National Institute of Standards and Technology (NIST) theorists have demonstrated that a type of software operation, believed to be a solution to the fundamental problems with computer hardware, will not function as originally hoped, adding additional complexity to the development of quantum computers. If quantum computers are ever realized, they will use effects associated with atomic physics to solve enormously complicated problems. Prototype quantum processors have proven to be prone to errors caused by noise from stray electric or magnetic fields.
To make error correction more efficient, researchers are designing quantum computing architectures to limit errors, including creating software that does not permit qubits to interact if their errors could compound one another. Quantum software with this property is called "transversal encoded quantum gates." However, the NIST team has proven that this software, which is heavily studied due to its simplicity and robustness against interfering noise, is insufficient for performing arbitrary computations, meaning any software that quantum computers use will have to be far more complicated and resource-intensive to ensure devices work properly. The NIST researchers mathematically proved that transversal gates cannot be used exclusively and that more complex solutions for error management and correction need to be found and deployed.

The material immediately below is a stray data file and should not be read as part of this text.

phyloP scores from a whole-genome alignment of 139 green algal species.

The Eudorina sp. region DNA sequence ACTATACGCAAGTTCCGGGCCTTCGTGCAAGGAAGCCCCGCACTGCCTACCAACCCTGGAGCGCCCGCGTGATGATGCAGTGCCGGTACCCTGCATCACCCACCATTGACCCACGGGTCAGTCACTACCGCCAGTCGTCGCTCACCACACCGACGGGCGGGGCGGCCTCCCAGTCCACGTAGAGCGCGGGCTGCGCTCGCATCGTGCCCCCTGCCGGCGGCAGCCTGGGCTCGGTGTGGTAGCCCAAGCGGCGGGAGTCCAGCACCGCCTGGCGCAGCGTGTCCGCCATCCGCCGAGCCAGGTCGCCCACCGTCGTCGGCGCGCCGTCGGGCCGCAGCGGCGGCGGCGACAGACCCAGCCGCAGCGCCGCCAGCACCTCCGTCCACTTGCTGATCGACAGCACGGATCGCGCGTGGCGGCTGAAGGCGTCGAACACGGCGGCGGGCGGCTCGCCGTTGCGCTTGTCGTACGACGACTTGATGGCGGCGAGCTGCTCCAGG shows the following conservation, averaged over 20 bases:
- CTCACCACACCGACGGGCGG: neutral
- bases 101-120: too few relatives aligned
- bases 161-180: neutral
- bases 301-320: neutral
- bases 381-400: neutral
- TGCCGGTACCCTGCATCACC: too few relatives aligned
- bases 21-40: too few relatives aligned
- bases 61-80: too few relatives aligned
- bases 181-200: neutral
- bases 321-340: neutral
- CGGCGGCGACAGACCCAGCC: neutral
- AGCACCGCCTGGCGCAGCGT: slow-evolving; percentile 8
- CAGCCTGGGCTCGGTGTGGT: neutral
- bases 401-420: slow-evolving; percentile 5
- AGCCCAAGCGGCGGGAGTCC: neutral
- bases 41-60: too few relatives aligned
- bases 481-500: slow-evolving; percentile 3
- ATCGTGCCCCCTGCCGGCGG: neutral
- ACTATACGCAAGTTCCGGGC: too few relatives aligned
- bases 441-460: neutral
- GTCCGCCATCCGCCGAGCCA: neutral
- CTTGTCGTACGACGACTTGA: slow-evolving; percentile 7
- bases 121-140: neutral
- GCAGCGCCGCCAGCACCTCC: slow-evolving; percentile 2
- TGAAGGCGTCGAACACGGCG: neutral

From National Institute of Standards and Technology
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